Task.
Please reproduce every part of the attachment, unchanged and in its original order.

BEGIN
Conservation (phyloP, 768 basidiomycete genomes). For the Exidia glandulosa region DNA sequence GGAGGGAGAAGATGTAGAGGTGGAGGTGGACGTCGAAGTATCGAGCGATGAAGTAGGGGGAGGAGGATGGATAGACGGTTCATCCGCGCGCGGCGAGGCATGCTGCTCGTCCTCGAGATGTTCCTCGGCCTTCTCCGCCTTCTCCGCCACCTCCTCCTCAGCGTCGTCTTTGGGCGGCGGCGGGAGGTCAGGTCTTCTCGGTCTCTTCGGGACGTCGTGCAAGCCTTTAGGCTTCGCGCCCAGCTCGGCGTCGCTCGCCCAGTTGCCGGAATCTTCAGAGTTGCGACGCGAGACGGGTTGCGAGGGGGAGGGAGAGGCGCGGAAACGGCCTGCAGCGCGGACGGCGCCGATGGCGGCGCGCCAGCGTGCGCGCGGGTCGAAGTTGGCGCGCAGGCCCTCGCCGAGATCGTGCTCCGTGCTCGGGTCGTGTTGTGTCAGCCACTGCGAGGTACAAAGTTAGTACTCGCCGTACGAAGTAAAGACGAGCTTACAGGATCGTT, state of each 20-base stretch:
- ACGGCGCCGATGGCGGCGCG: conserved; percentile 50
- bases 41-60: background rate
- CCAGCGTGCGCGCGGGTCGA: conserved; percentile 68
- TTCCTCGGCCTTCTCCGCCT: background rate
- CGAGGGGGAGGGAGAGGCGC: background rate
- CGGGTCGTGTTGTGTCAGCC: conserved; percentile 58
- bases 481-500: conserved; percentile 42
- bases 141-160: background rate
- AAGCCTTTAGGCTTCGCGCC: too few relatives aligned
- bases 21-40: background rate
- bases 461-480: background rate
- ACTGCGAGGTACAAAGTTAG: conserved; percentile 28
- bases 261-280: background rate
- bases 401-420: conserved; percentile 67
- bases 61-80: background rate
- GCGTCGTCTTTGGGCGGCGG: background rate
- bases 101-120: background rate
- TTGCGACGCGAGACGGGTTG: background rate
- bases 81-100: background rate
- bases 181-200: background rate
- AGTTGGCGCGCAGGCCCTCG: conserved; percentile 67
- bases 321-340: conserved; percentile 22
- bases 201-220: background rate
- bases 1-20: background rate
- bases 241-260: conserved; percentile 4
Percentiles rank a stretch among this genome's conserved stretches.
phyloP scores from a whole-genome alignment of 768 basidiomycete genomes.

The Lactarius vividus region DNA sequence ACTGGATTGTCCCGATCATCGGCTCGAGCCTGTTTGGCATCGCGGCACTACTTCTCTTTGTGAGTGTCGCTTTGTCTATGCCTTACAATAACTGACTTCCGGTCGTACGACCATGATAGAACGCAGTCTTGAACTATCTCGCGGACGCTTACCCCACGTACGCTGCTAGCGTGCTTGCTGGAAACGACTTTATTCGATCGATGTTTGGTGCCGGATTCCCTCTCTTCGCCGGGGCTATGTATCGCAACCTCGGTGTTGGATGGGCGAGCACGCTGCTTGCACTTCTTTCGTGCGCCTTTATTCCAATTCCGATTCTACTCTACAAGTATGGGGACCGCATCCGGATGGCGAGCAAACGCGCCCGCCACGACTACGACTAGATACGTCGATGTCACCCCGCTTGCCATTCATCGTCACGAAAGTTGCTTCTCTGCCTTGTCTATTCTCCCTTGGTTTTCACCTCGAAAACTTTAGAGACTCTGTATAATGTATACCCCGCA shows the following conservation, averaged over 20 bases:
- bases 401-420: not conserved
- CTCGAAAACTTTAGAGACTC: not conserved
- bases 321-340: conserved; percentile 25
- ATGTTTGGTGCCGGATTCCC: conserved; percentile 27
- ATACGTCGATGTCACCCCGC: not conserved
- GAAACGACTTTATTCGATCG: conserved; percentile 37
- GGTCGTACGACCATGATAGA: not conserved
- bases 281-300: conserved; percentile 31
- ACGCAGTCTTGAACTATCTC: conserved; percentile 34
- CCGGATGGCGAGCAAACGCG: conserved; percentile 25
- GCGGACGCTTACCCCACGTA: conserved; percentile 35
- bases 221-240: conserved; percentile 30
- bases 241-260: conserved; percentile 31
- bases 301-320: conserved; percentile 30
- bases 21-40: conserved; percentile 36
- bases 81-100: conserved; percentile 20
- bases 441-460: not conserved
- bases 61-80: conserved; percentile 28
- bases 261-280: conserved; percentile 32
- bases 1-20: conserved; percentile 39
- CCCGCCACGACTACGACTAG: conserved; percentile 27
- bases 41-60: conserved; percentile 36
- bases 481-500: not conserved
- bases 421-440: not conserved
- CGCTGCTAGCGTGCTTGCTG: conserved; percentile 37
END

Conservation (phyloP, 768 basidiomycete genomes). For the Exidia glandulosa region DNA sequence GGAGGGAGAAGATGTAGAGGTGGAGGTGGACGTCGAAGTATCGAGCGATGAAGTAGGGGGAGGAGGATGGATAGACGGTTCATCCGCGCGCGGCGAGGCATGCTGCTCGTCCTCGAGATGTTCCTCGGCCTTCTCCGCCTTCTCCGCCACCTCCTCCTCAGCGTCGTCTTTGGGCGGCGGCGGGAGGTCAGGTCTTCTCGGTCTCTTCGGGACGTCGTGCAAGCCTTTAGGCTTCGCGCCCAGCTCGGCGTCGCTCGCCCAGTTGCCGGAATCTTCAGAGTTGCGACGCGAGACGGGTTGCGAGGGGGAGGGAGAGGCGCGGAAACGGCCTGCAGCGCGGACGGCGCCGATGGCGGCGCGCCAGCGTGCGCGCGGGTCGAAGTTGGCGCGCAGGCCCTCGCCGAGATCGTGCTCCGTGCTCGGGTCGTGTTGTGTCAGCCACTGCGAGGTACAAAGTTAGTACTCGCCGTACGAAGTAAAGACGAGCTTACAGGATCGTT, state of each 20-base stretch:
- ACGGCGCCGATGGCGGCGCG: conserved; percentile 50
- bases 41-60: background rate
- CCAGCGTGCGCGCGGGTCGA: conserved; percentile 68
- TTCCTCGGCCTTCTCCGCCT: background rate
- CGAGGGGGAGGGAGAGGCGC: background rate
- CGGGTCGTGTTGTGTCAGCC: conserved; percentile 58
- bases 481-500: conserved; percentile 42
- bases 141-160: background rate
- AAGCCTTTAGGCTTCGCGCC: too few relatives aligned
- bases 21-40: background rate
- bases 461-480: background rate
- ACTGCGAGGTACAAAGTTAG: conserved; percentile 28
- bases 261-280: background rate
- bases 401-420: conserved; percentile 67
- bases 61-80: background rate
- GCGTCGTCTTTGGGCGGCGG: background rate
- bases 101-120: background rate
- TTGCGACGCGAGACGGGTTG: background rate
- bases 81-100: background rate
- bases 181-200: background rate
- AGTTGGCGCGCAGGCCCTCG: conserved; percentile 67
- bases 321-340: conserved; percentile 22
- bases 201-220: background rate
- bases 1-20: background rate
- bases 241-260: conserved; percentile 4
Percentiles rank a stretch among this genome's conserved stretches.
phyloP scores from a whole-genome alignment of 768 basidiomycete genomes.

The Lactarius vividus region DNA sequence ACTGGATTGTCCCGATCATCGGCTCGAGCCTGTTTGGCATCGCGGCACTACTTCTCTTTGTGAGTGTCGCTTTGTCTATGCCTTACAATAACTGACTTCCGGTCGTACGACCATGATAGAACGCAGTCTTGAACTATCTCGCGGACGCTTACCCCACGTACGCTGCTAGCGTGCTTGCTGGAAACGACTTTATTCGATCGATGTTTGGTGCCGGATTCCCTCTCTTCGCCGGGGCTATGTATCGCAACCTCGGTGTTGGATGGGCGAGCACGCTGCTTGCACTTCTTTCGTGCGCCTTTATTCCAATTCCGATTCTACTCTACAAGTATGGGGACCGCATCCGGATGGCGAGCAAACGCGCCCGCCACGACTACGACTAGATACGTCGATGTCACCCCGCTTGCCATTCATCGTCACGAAAGTTGCTTCTCTGCCTTGTCTATTCTCCCTTGGTTTTCACCTCGAAAACTTTAGAGACTCTGTATAATGTATACCCCGCA shows the following conservation, averaged over 20 bases:
- bases 401-420: not conserved
- CTCGAAAACTTTAGAGACTC: not conserved
- bases 321-340: conserved; percentile 25
- ATGTTTGGTGCCGGATTCCC: conserved; percentile 27
- ATACGTCGATGTCACCCCGC: not conserved
- GAAACGACTTTATTCGATCG: conserved; percentile 37
- GGTCGTACGACCATGATAGA: not conserved
- bases 281-300: conserved; percentile 31
- ACGCAGTCTTGAACTATCTC: conserved; percentile 34
- CCGGATGGCGAGCAAACGCG: conserved; percentile 25
- GCGGACGCTTACCCCACGTA: conserved; percentile 35
- bases 221-240: conserved; percentile 30
- bases 241-260: conserved; percentile 31
- bases 301-320: conserved; percentile 30
- bases 21-40: conserved; percentile 36
- bases 81-100: conserved; percentile 20
- bases 441-460: not conserved
- bases 61-80: conserved; percentile 28
- bases 261-280: conserved; percentile 32
- bases 1-20: conserved; percentile 39
- CCCGCCACGACTACGACTAG: conserved; percentile 27
- bases 41-60: conserved; percentile 36
- bases 481-500: not conserved
- bases 421-440: not conserved
- CGCTGCTAGCGTGCTTGCTG: conserved; percentile 37